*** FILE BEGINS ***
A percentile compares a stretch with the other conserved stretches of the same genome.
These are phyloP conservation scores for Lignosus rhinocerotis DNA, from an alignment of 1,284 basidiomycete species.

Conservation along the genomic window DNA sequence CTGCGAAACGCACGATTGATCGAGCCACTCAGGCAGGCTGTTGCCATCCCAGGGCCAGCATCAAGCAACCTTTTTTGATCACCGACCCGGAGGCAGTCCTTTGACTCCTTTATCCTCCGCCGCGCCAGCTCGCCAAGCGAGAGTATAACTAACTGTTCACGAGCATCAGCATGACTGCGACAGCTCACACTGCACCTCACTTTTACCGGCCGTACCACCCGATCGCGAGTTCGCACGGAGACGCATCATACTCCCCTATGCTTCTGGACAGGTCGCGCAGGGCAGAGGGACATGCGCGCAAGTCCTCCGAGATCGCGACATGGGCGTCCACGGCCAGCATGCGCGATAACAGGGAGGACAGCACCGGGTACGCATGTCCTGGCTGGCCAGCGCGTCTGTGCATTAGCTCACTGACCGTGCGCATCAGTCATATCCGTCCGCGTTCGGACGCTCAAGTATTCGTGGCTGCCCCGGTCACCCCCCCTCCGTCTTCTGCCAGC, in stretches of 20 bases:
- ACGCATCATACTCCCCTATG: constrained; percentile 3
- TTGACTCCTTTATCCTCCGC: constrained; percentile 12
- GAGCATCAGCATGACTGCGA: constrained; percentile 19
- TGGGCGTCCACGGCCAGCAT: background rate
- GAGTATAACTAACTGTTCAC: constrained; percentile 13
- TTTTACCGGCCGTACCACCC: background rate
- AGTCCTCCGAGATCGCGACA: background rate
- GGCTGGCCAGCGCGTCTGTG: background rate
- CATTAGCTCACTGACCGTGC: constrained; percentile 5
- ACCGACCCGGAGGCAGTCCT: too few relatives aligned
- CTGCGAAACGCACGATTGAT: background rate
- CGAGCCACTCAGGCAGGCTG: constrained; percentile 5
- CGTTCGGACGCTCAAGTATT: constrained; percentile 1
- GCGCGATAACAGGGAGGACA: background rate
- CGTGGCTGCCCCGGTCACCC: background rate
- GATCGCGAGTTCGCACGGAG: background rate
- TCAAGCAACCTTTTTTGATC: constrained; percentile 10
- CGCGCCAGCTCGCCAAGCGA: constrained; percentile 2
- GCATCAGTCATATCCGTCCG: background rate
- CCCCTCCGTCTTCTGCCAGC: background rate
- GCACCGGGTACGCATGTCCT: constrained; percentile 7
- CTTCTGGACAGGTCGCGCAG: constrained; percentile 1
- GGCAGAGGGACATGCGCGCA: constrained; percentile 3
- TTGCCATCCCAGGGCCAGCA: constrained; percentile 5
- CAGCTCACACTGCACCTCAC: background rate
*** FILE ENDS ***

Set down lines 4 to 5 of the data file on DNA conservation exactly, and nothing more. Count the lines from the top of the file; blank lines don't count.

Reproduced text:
- ACGCATCATACTCCCCTATG: constrained; percentile 3
- TTGACTCCTTTATCCTCCGC: constrained; percentile 12